Friday, January 24, 2014

Watercolor Project: Az. Fall
Week 2

Most of what we did in class this week was to continue negative painting around our trees. When you are doing something you are new to doing or unsure of you naturally go slower and that is fine, speed will come in time and practice. It is better to slow down and think about what you are doing than to rush ahead and end up with big problems. However, if you do run across a problem or you want to change things, all is not lost. Regardless of what some might think, you can make changes in watercolor, it might be a bit more challenging than in other mediums but it can be done and you should know how to fix problems because as a painter – watercolor or otherwise – there is always something you see that you want to fix or change in almost every painting you do. Do not be afraid to make these changes, because they happen and they will continue to happen as long as you paint.

Where we stopped in class.

A couple of the students made the mistake of positive painting the trees with the hillside color. Negative painting is not a natural way of doing things so when you are learning it is easy enough to switch from the negative to the positive – painting the “thing” and not the space around the thing. We all do it at some point or another no matter how experienced we are, what experience give you is the knowledge on how to fix a problem so you don’t panic and make it worse.

There are several ways to fix a problem like the above and I covered 2 ways to fix the problem. The first way was to “lift” the color off the paper. Lifting is a fun thing to do in watercolor, in can add texture, highlights, leaf veins and countless other things to make you painting interesting and it can also take enough color off an area that you either mistakenly painted over or want to change. You just need a brush, water, a clean paper towel and a bit of time.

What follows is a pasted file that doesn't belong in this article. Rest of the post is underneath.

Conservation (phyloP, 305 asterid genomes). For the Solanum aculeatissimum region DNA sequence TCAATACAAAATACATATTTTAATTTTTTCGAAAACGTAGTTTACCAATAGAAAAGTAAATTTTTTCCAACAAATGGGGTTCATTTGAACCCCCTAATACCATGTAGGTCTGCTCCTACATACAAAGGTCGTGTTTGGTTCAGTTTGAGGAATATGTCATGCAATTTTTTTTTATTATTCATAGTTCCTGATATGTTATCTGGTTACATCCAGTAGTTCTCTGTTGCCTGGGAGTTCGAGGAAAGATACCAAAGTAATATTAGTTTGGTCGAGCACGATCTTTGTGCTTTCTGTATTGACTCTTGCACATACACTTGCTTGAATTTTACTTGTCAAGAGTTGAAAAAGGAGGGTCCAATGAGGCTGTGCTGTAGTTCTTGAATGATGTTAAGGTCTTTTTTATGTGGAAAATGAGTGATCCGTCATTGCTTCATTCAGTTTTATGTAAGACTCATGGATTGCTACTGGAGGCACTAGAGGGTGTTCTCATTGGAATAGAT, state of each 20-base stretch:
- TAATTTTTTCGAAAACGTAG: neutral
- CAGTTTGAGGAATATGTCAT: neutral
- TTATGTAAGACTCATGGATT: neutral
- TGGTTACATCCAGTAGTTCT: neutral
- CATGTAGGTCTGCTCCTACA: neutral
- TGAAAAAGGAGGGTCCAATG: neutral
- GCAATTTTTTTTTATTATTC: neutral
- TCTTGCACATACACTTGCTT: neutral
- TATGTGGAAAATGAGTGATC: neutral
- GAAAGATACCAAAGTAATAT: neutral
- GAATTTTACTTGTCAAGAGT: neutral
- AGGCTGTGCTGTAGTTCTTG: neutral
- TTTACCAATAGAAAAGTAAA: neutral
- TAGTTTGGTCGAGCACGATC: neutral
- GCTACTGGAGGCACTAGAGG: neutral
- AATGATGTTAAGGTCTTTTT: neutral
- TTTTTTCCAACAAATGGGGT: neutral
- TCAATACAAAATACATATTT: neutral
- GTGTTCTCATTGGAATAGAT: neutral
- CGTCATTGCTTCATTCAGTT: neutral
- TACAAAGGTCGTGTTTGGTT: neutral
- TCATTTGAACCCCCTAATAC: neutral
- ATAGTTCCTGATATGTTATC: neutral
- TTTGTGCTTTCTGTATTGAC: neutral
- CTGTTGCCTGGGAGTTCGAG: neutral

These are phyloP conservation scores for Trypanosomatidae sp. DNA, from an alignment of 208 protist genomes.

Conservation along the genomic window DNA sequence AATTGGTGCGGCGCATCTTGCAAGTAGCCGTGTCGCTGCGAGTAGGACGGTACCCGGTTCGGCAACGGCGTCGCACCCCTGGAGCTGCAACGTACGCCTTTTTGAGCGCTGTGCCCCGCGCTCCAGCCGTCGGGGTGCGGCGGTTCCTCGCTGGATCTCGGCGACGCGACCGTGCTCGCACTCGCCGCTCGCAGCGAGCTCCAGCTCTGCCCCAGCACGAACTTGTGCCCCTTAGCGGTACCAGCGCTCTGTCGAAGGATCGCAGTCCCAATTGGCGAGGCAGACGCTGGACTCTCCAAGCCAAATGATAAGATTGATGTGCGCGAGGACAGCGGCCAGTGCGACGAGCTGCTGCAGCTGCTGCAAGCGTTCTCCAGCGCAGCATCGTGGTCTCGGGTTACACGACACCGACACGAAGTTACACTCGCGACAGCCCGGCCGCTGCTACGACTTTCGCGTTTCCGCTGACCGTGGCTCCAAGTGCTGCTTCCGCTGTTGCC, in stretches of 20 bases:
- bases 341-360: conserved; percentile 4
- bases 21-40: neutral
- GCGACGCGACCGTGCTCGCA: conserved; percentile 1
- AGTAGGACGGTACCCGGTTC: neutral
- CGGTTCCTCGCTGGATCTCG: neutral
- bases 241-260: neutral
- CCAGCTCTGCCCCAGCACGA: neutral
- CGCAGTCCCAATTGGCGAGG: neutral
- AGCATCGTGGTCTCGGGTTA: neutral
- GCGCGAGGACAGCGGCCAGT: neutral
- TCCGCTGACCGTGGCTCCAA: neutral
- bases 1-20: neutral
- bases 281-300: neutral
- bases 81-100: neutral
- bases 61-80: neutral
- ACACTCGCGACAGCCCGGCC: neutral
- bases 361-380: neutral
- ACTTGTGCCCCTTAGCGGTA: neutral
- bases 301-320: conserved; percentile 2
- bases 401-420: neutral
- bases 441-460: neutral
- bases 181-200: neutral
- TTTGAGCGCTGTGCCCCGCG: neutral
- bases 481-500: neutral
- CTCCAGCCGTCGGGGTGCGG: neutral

First you wet your brush and lightly dry it with your paper towel so that it isn’t dripping, it can still be on the wet-side, then paint the area with the water lightly going over the area to reactivate the pigment on the paper. Blot your brush on the towel frequently, rinse it out to get off any color that came up and repeat the process. You can also blot the paper to lift up even more color, the one thing you do need to be careful of is damaging the paper. If you go over an area too much and it gets too wet or if you scrub too hard with your brush or both, you run the risk of damaging the surface of the paper. If you do damage the paper, it will not take the color the same way and you may get dark blotchy areas when you tried to lift. It is best if you do a little lifting, then let the paper dry and try again if it needs it. Remember that when the pigment and the paper are wet they will be darker than when they are dry so once it dries, it might be light enough for you to go ahead with whatever changes you wanted to do.